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Photo: Spencer Platt/Getty Images

ExxonMobil and Chevron both reported steep declines in Q3 earnings this morning, becoming the latest oil giants hit by lower prices.

Why it matters: Exxon is the largest U.S.-based multinational oil-and-gas company, and its financial performance has struggled in recent years.

Where it stands: Exxon reported $3.17 billion in Q3 profits, down from $6.24 billion in the same period in 2018.

  • The company's earnings of 75 cents per share announced Friday beat forecasts and its stock ticked up slightly in pre-market trading.

The big picture: The company's report said its production rose 3% to 3.9 million barrels of oil-equivalent per day compared to Q3 of 2018.

  • However, that was nowhere near enough to offset lower prices, weaker margins in its refining business, and higher capital spending.

Turning to Chevron, the company reported $2.58 billion in Q3 profits, down from $4.05 billion during the same period last year.

  • “Lower crude oil and natural gas prices more than offset a 3 percent increase in net oil-equivalent production from last year's third quarter," CEO Michael Wirth said in a statement.

The bottom line: Via Bloomberg, "Oil producers are bracing for a tough 2020 amid signs that worldwide crude output will swamp demand, despite the best efforts of OPEC and allied producers to control supplies."

  • "Meanwhile, a raging trade war between the world’s two largest economies is undercutting demand for petroleum-based fuels and chemicals."

Go deeper

Biden to sign 15 executive actions on Day One

President-elect Joe Biden. Photo: SAUL LOEB/AFP via Getty Images

President-elect Joe Biden is expected to sign 15 executive actions upon taking office Wednesday, immediately reversing key Trump administration policies.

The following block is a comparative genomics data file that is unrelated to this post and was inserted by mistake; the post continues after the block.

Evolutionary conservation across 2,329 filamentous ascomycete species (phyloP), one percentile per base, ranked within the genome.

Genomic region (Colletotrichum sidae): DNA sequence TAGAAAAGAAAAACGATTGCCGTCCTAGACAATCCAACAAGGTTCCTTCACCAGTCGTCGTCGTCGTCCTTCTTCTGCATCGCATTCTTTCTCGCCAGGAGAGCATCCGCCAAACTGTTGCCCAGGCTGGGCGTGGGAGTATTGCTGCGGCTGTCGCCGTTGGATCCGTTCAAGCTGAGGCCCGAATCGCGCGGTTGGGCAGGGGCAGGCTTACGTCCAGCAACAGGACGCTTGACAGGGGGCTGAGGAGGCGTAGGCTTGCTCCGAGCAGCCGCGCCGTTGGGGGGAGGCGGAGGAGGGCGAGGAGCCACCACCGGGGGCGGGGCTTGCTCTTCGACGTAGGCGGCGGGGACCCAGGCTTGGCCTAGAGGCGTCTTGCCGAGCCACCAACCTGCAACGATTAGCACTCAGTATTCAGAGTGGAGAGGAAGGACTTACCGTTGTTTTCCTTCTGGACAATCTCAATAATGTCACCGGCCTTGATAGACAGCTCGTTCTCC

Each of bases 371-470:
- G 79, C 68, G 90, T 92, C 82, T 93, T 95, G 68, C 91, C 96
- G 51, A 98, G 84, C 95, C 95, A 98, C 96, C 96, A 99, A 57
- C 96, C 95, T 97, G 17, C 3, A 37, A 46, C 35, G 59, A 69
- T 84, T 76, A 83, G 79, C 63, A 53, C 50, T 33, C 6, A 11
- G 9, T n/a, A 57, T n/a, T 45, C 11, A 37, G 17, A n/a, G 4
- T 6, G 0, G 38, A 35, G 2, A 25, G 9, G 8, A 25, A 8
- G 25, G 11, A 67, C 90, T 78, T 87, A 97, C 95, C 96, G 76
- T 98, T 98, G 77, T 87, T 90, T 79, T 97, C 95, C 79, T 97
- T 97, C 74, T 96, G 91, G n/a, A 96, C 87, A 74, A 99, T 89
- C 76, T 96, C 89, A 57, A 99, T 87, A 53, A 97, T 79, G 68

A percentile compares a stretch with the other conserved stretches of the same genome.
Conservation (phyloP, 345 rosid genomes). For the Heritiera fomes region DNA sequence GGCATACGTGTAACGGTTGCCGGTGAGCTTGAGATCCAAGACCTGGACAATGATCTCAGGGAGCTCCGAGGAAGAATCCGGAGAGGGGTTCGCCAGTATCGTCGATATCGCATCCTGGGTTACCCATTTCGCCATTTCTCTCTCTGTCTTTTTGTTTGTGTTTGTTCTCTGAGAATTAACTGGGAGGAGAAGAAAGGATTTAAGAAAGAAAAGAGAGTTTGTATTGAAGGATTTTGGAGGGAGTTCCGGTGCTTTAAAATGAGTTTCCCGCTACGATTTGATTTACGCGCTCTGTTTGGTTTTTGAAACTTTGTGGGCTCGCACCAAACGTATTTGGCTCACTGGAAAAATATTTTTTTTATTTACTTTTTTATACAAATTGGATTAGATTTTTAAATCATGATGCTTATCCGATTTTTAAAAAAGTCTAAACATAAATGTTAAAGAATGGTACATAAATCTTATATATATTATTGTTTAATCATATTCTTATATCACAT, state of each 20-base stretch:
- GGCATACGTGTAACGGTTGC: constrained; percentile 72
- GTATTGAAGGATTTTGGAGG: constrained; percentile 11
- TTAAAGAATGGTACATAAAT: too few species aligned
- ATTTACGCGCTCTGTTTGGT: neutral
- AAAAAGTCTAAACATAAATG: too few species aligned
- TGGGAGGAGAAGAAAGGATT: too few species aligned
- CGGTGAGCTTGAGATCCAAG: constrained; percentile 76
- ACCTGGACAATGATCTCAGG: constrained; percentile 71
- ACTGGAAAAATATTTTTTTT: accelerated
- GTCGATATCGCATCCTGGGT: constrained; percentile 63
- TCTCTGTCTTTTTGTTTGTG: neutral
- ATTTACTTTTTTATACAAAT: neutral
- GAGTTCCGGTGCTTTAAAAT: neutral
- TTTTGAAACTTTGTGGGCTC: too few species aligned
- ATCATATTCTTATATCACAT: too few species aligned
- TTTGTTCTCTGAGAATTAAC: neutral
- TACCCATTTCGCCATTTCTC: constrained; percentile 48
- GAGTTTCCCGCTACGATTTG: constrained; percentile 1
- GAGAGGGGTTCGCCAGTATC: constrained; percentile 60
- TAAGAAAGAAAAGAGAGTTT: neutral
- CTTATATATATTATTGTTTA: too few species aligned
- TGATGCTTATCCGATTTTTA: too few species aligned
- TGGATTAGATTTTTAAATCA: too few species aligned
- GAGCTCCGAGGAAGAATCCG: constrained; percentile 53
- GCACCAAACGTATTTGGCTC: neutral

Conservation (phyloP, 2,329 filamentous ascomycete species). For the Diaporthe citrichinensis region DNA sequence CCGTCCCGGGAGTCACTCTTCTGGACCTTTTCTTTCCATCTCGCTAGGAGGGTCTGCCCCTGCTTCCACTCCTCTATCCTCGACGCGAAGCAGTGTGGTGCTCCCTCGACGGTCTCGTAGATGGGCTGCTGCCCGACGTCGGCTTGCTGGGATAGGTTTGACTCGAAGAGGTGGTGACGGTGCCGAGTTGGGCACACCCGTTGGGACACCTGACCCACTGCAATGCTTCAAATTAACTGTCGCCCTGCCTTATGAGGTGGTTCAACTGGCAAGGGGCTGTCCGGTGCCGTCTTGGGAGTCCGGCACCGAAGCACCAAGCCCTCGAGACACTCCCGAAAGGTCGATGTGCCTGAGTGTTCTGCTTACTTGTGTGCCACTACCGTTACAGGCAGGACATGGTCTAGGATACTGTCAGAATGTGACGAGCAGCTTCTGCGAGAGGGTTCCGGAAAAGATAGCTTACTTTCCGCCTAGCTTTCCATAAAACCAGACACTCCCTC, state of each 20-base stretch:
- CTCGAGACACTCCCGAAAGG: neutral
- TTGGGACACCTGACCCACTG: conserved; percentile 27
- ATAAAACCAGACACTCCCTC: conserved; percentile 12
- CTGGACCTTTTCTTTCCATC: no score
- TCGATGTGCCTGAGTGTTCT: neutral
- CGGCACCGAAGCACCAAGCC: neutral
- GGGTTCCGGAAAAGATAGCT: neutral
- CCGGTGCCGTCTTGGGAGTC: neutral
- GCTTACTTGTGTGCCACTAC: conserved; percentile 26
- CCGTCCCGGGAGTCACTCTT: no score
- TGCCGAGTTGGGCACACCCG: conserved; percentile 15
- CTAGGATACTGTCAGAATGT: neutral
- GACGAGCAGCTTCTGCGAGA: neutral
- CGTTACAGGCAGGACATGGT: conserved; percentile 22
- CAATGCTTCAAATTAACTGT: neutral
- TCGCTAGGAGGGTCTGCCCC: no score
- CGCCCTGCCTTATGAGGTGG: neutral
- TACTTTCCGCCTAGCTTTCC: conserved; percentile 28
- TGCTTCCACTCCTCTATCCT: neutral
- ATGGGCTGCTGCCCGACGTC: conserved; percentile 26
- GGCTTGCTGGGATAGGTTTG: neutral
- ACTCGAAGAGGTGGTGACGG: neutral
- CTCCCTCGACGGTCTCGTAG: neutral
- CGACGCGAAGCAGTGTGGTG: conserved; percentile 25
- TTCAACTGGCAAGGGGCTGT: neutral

Why it matters: The 15 actions — aimed at issues like climate change and immigration — mark more drastic immediate steps compared with the two day-one actions from Biden's four predecessors combined, according to incoming White House press secretary Jen Psaki.

Off the Rails

Episode 7: Trump turns on Pence

Photo illustration: Eniola Odetunde/Axios. Photos: Elijah Nouvelage, Alex Wong/Getty Images

Beginning on election night 2020 and continuing through his final days in office, Donald Trump unraveled and dragged America with him, to the point that his followers sacked the U.S. Capitol with two weeks left in his term. Axios takes you inside the collapse of a president with a special series.

Episode 7: Trump turns on Pence. Trump believes the vice president can solve all his problems by simply refusing to certify the Electoral College results. It's a simple test of loyalty: Trump or the U.S. Constitution.

"The end is coming, Donald."

The male voice in the TV ad boomed through the White House residence during "Fox & Friends" commercial breaks. Over and over and over. "The end is coming, Donald. ... On Jan. 6, Mike Pence will put the nail in your political coffin."

Big Tech's post-riot reckoning

Photo illustration: Sarah Grillo/Axios. Photo: Tasos Katopodis/Getty Images

The Capitol insurrection means the anti-tech talk in Washington is more likely to lead to action, since it's ever clearer that the attack was planned, at least in part, on social media.

Why it matters: The big platforms may have hoped they'd move to D.C.'s back burner, with the Hill focused on the Biden agenda and the pandemic out of control. But now, there'll be no escaping harsh scrutiny.